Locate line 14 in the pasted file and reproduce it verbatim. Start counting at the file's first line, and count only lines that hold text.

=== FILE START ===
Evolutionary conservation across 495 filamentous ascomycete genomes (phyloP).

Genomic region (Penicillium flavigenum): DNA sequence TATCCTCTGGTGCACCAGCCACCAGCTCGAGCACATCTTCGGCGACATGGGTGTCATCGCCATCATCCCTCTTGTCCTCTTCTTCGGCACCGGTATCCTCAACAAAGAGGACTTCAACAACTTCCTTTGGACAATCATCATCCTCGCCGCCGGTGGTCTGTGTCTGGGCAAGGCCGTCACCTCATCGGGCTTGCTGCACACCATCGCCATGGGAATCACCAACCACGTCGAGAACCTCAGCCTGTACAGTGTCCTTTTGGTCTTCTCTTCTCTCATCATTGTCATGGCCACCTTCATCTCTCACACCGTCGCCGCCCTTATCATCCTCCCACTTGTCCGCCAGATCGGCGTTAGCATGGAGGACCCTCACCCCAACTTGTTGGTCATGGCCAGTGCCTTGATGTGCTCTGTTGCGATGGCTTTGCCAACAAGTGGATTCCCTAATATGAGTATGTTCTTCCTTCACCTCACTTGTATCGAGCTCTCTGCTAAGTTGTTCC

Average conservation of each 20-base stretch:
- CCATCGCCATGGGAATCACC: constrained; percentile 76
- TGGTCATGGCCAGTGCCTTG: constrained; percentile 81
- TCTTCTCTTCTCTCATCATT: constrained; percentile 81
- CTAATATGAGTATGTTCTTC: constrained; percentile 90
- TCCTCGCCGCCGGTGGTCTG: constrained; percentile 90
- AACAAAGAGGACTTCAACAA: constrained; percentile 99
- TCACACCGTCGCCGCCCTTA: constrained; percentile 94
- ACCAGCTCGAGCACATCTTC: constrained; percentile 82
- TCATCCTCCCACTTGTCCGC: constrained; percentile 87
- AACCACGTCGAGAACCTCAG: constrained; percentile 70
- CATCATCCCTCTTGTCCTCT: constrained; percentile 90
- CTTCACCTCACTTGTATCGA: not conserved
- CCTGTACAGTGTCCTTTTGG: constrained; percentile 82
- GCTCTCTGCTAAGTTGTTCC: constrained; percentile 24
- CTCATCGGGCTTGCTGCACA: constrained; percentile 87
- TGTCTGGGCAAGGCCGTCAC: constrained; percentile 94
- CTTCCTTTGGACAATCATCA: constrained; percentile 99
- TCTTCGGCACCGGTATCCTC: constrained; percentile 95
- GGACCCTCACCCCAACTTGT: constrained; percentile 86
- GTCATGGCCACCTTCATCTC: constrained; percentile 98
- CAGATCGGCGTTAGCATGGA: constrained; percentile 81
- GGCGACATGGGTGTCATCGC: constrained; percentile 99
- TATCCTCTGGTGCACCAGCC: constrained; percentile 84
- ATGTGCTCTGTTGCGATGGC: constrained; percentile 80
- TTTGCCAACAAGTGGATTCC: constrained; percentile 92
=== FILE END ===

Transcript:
- CATCATCCCTCTTGTCCTCT: constrained; percentile 90